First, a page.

Found the paint I’m using has a distinct blue cast to the “black” and flakes when I do double coats. The flaking isn’t bad in terms of flavor, but it may prove impractical. I’m using the washable poster paint because I didn’t have time to search out real theatrical full-body makeup. So, I plan to dip myself in paint.

Painted details on the bra I’m using to give structure to the top. I like building off a good bra because while I hate a super-obvious bra silhouette IRL, in costuming, it photographs well and adds that strong fantasy/sci-fi line.

Added dimension to bodice using stapler that my husband borrowed from work. Swingline!

Finally settled on a way to handle Vraska’s neckpiece and shoulder detail. I have an old cardigan that I think can rig to stand up around my neck. It’ll also help blend in the headdress to the bodice.

Added another layer of paint to the helmet, this time mixed in yellow to the black.

Feeling tired but the dress is almost done. All details added with glue and stapler. Vraska’s look is deconstructed couture—very Derelicte from Zoolander—so even though it’s organic in feel, I have to make sure it has some strong structural high-end elements to retain that elegance she exudes.

This moss certainly smells Golgari . . . 

Tried on headdress. Looking good, but sort of resembles Kentucky Derby Gorgoni headwear with a skull fascinator—albeit totally awesome headwear, by Theros’s top milliner, obviously.

Well, maybe Vraska’s attending a special event—a Gorgoni wedding, perhaps she has cousins in Setessa.

Rethinking my decision to take the visor off the helmet.

Pretty sure good ole Hackworth is going to be upset with me—I haven’t been following the ventilation rules on the superglue. THIS PRODUCT KNOWN TO THE STATE OF CALIFORNIA TO CAUSE CANCER.

Well, good thing I’m in Oregon.

August 31, 2013, Pre-Sleep

12:30 A.M.

Hours used: 3.5

Running total: 7.5

1:30 A.M.

Couldn’t resist doing more. I think I avoided another Jo-Ann trip by using some acrylic paint as highlights instead of acquiring new stuff—gold and mixed some Kelly green. I added a Golgari guild symbol to the back of the shrug in Sharpie. I also found some items in the basement that would be great for a Vraska night on the town . . . you know, like when she goes on OkCupid dates in Tin Street Alley.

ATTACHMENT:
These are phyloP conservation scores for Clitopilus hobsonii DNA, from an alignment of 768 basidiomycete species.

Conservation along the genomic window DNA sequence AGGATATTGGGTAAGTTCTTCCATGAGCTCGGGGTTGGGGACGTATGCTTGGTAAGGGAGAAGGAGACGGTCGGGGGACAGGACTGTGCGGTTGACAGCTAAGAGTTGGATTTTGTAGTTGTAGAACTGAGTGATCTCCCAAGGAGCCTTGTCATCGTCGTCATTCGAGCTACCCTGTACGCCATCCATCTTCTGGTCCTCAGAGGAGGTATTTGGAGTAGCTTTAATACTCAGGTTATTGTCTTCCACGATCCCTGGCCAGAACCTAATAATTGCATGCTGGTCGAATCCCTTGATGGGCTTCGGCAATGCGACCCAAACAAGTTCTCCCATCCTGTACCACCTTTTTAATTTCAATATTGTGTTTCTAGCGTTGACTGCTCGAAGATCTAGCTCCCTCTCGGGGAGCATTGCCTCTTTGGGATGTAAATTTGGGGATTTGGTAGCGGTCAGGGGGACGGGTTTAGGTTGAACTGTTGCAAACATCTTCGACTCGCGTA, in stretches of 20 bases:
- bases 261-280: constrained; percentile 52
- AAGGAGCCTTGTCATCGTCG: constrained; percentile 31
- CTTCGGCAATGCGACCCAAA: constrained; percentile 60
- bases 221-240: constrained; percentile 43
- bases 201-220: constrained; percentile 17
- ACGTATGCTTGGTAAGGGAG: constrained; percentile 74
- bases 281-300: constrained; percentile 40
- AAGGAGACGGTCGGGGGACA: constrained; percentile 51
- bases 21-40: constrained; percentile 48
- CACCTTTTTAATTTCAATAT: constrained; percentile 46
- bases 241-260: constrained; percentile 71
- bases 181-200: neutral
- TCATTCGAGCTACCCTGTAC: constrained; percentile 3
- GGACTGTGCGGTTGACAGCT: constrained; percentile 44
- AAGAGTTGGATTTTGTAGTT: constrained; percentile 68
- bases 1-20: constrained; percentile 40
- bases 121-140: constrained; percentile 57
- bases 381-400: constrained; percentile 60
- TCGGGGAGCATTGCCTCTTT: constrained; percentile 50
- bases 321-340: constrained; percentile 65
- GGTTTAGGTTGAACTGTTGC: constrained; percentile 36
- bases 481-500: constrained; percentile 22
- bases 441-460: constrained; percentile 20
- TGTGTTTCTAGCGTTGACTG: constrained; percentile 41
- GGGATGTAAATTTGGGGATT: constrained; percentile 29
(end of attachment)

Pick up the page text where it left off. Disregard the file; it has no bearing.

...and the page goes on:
Running total: 8.5 hours

Augst 31, 2013, Post-Sleep

10:30 A.M.

Time to assemble and photograph.

I used a mix of poster paint, black liquid eyeliner, Revlon eye shadow, Nars highlighter, and costume makeup crayons to achieve the Vraska glow. Vraska is very thin, so I duct-tape my torso viciously to add definition. I used to model and am used to suffering for fashion, but I admit I, at this moment, regret eating all that fried chicken on Thursday—sort of. Maybe we’ll solve that with my Theros Fitness Makeover, coming soon!

The costume is way-uncomfortable, and parts of my “skin” are flaking off. This does, however, have the silver lining of adding a really, really cool marbled/cracked stone look to my getup. Gorgon realism.

The makeup oddly photographs brown. I’m looking in the mirror, and I’m green. Then, I look at my camera’s viewfinder, and I’m brown. Huh. I’m sure professional makeup artists are aware of this kind of discrepancy. I’m frustrated at the moment—but I just need to find the right lighting in the house.